"That's never been in play, that's not in play," Texas athletic director DeLoss Dodds said.
So with that line drawn in the sand, the Big 12 leadership has scheduled a key meeting for Thursday, Oklahoma president David Boren said.
"The most important goal for the University of Oklahoma is conference stability," he said. "We intend to support actions that will strengthen and stabilize the conference at the very important meeting of the conference board."
The Pac-12 late Tuesday quashed any hope of Oklahoma, Oklahoma State, Texas, and Texas Tech heading west in what surely would have been a death blow to the Big 12.
But the conference realignment wheels continue to turn, especially with the Aggies planning to join the Southeastern Conference as soon as legal threats are out of the way.
"Certainly the position of Oklahoma State and, I think, most of the schools, if not all, is that we want to add a 10th team," said Oklahoma State president Burns Hargis, a member of the league's expansion committee. He listed Texas Christian, Houston, Southern Methodist, Brigham Young, Utah, and Air Force among the potential expansion targets before saying, "We've talked about a lot of ideas."
The Big East, left with only six football members after Pittsburgh and Syracuse announced plans to join the Atlantic Coast Conference, also must find a new way forward, while the Mountain West and Conference USA are in discussions about a partnership.
The talk of saving the Big 12 centers on equally sharing television revenue - a core principle of the Big Ten and Pac-12. The Big 12 splits the revenue from its $1.2 billion Fox Sports contract evenly, but only half of the money from its top-tier deal with ABC goes into equal shares. The rest is weighted toward the programs that play on the network more frequently, such as Texas and Oklahoma.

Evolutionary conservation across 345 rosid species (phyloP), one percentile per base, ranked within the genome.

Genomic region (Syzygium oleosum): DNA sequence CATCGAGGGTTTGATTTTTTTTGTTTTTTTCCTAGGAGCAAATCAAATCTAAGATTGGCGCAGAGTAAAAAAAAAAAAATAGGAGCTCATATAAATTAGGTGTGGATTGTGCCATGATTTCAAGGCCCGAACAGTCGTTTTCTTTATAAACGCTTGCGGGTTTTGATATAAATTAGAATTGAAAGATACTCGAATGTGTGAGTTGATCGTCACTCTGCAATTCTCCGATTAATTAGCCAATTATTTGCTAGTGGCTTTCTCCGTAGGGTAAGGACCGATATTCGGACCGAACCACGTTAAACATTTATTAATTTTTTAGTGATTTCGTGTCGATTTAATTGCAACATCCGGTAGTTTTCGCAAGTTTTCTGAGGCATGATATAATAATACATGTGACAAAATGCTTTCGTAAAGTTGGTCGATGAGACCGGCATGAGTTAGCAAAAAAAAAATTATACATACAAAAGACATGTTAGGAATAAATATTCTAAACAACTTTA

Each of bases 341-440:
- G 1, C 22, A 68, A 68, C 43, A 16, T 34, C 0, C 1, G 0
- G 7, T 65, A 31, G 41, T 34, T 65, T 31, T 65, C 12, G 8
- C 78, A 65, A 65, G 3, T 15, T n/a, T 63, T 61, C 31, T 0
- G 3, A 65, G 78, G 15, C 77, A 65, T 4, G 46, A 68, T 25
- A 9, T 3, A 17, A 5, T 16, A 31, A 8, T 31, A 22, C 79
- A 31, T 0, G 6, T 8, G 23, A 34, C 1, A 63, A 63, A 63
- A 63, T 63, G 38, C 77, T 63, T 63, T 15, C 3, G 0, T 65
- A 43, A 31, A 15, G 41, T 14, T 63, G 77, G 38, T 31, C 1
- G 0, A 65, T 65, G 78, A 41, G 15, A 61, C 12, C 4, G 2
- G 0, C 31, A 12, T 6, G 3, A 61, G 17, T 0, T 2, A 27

Dodds said Big 12 athletic directors more than a month ago approved Texas' suggestion to equally share the network revenue around the league. He said the plan has not been voted on by league presidents.
Texas Tech president Guy Bailey said he doesn't anticipate much opposition to that idea. "I would be surprised if there weren't a change in that, in some way," he said. Now, how exactly it plays out, I don't know."
Big 12 commissioner Dan Beebe has not commented on the turmoil surrounding the conference, and there is speculation about his future. Beebe's contract was extended in November through June 2015, a decision made after Nebraska and Colorado announced they were leaving the Big 12 and before the 13-year deal with Fox Sports was reached in April.
Dodds declined to comment, and Bailey and Hargis called Beebe's status a private "personnel" matter.
ESPN distanced itself from the conference affiliation uproar, saying the "driving force on realignment lies with the conferences and universities."
Still, the Longhorn Network created uncertainty in the Big 12, and Texas A&M said it was a big reason the Aggies will leave the Big 12 by July - a decision that stands, the school said Wednesday.
Nebraska athletic director Tom Osborne said earlier this month that the Big 12's revenue-sharing plan lends itself to instability. Nebraska is in its first season as a member of the Big Ten, in which each school received $22.6 million this year - about twice as much as Nebraska could have expected had it stayed in the Big 12.
Texas' Powers said revenue sharing will be subject to discussion in the coming days.
There still was activity around the Big 12 on Wednesday. Oklahoma State's regents gave Hargis the power to have the school depart the Big 12 if necessary, while regents in Kansas reiterated their support for staying in the Big 12. Regents in Missouri are scheduled to meet Thursday.